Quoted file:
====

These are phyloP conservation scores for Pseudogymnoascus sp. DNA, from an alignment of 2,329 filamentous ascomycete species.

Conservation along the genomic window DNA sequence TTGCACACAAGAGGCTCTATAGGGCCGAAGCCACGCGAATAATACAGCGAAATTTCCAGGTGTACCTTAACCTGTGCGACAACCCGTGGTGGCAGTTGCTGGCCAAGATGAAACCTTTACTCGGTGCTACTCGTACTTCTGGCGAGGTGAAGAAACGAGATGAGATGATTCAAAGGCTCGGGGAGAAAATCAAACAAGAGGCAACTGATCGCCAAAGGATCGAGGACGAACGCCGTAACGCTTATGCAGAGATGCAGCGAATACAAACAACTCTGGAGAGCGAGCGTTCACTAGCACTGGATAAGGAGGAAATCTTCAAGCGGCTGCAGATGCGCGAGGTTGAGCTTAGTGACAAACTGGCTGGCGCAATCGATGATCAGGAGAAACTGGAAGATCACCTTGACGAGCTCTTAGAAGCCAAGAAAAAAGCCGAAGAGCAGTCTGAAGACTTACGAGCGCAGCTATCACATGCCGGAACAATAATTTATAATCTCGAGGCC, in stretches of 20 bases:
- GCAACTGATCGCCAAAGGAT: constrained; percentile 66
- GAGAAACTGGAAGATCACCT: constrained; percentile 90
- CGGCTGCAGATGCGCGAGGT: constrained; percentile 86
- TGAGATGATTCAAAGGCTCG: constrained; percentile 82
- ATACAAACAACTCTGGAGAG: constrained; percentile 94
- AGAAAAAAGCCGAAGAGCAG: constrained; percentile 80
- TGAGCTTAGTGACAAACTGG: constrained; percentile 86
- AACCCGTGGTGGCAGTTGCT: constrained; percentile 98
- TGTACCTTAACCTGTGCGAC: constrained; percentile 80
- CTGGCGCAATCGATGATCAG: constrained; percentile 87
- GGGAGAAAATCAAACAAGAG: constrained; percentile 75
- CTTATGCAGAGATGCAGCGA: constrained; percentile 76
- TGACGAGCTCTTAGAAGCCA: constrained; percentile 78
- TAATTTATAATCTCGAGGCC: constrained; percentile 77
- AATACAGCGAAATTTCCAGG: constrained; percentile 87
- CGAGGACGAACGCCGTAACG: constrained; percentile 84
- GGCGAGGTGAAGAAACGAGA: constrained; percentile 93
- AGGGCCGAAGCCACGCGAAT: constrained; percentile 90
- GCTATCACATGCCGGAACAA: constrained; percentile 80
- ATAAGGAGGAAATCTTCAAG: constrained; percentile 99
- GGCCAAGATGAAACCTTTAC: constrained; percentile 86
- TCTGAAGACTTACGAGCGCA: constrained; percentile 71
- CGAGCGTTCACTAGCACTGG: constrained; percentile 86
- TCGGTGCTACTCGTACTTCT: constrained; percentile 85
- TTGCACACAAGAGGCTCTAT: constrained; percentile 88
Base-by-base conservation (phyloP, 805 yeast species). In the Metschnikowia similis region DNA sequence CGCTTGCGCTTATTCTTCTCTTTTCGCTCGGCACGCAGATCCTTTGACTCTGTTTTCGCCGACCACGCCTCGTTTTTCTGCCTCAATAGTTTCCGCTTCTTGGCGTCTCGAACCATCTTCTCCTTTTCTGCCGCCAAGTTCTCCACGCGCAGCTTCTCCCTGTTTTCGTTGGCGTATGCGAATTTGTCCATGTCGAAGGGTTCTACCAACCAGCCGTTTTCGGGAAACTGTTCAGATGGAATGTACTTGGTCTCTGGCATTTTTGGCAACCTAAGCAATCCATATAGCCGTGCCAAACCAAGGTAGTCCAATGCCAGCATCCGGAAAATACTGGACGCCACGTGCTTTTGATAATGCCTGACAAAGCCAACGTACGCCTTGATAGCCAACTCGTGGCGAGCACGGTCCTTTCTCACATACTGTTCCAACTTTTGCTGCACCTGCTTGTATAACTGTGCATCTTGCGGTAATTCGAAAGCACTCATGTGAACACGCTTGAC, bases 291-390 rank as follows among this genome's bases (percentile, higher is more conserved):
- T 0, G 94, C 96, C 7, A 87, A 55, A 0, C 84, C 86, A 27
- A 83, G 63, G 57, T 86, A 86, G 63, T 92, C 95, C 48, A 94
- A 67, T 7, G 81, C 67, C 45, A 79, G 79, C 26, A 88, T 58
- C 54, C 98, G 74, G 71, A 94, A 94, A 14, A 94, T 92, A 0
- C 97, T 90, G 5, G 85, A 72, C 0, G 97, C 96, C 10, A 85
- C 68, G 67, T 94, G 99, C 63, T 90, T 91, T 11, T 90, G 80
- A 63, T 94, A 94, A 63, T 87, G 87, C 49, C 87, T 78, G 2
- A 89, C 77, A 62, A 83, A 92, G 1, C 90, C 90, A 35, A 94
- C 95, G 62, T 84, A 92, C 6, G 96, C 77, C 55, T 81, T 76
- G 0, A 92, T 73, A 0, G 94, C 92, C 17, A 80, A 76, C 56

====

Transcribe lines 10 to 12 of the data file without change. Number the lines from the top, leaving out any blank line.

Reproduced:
- AACCCGTGGTGGCAGTTGCT: constrained; percentile 98
- TGTACCTTAACCTGTGCGAC: constrained; percentile 80
- CTGGCGCAATCGATGATCAG: constrained; percentile 87